We were excited to learn that the Honda Accord's new 2.0-liter turbo four-cylinder is actually based on the motor in the raucous Civic Type R, but they're not identical. Our colleagues at Honda's powertrain chief, Terunobu Kunikane, to get the low-down on all the differences between these two 2.0-liters.
There's actually a lot of common components in these engines. Car and Driver reports that they share the same pistons, exhaust manifold, intercooler, electric wastegates, and VTEC system. They even run the same 9.8:1 compression ratio too.
The big difference, per Kunikane, is in the turbochargers. The Accord's turbo is much smaller than the Type R's and spools up quicker, thus improving low-end torque and throttle response. It takes longer for the Type R's turbo to start working, but when it does, it provides even more power and torque at the top end.
The Accord's 273 lb-ft of peak torque is available between 1500 and 4000 rpm, while the Type R's 295 lb-ft peak arrives at 2500 rpm and tapers off after 4000. Both engines make peak power at 6500 rpm, with the Accord generating 252 hp and the Type R making 306 hp.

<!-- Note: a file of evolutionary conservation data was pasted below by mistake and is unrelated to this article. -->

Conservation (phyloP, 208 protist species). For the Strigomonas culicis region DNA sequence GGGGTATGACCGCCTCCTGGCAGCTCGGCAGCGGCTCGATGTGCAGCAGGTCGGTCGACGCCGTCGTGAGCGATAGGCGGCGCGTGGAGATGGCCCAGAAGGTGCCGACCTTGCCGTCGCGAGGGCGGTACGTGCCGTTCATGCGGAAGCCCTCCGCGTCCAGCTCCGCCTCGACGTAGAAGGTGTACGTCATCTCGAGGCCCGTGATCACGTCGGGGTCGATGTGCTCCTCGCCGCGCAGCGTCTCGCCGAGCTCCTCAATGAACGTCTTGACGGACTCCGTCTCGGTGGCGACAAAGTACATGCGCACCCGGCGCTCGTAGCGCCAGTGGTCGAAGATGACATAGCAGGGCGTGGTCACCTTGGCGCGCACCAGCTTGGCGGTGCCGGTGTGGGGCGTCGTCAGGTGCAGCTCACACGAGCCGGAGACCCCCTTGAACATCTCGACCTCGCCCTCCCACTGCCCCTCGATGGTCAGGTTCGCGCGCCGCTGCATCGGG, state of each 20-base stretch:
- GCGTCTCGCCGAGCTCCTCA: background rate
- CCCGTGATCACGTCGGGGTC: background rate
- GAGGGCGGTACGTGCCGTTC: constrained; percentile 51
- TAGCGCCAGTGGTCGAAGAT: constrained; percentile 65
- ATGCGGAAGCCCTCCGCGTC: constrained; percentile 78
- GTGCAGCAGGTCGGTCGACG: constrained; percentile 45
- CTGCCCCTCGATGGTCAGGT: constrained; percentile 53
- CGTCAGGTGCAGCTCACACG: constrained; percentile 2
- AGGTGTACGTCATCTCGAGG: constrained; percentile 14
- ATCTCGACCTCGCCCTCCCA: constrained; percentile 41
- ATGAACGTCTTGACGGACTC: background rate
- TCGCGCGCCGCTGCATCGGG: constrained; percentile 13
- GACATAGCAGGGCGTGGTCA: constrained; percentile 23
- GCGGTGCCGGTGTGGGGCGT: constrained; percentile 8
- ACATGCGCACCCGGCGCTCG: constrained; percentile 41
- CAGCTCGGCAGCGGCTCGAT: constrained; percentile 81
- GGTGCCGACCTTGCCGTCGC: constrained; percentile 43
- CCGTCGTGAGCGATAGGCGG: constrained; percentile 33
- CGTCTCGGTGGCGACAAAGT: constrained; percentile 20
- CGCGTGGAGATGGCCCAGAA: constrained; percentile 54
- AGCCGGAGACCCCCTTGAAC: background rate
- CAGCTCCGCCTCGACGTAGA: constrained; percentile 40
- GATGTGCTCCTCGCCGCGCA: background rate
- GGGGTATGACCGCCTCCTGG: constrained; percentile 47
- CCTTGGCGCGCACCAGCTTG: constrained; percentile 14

At 20.8 psi, the Accord runs lower boost pressure than the Type R's 23.2 psi, which means you can use regular-grade fuel without the risk of knock. By contrast, the Type R requires premium fuel.
Kunikane also told Car and Driver the Civic Type R gets its own, higher-flow fuel injectors and a more aggressive software tune than the Accord, with a slightly higher, 7000-rpm redline. The Accord also gets a balance shaft designed to reduce vibrations.
Both cars share a six-speed manual, but you can also order your Accord 2.0 with a new, 10-speed automatic. The Type R is, of course, manual only.
We should be sampling a 2.0-liter Accord very soon to see how it compares with the Type R, and if it can fill the 3.5-liter V6-sized hole in our hearts. It seems like Honda is employing some clever engineering to get the most out of this little four-cylinder. But what did you expect? This is Honda, after all.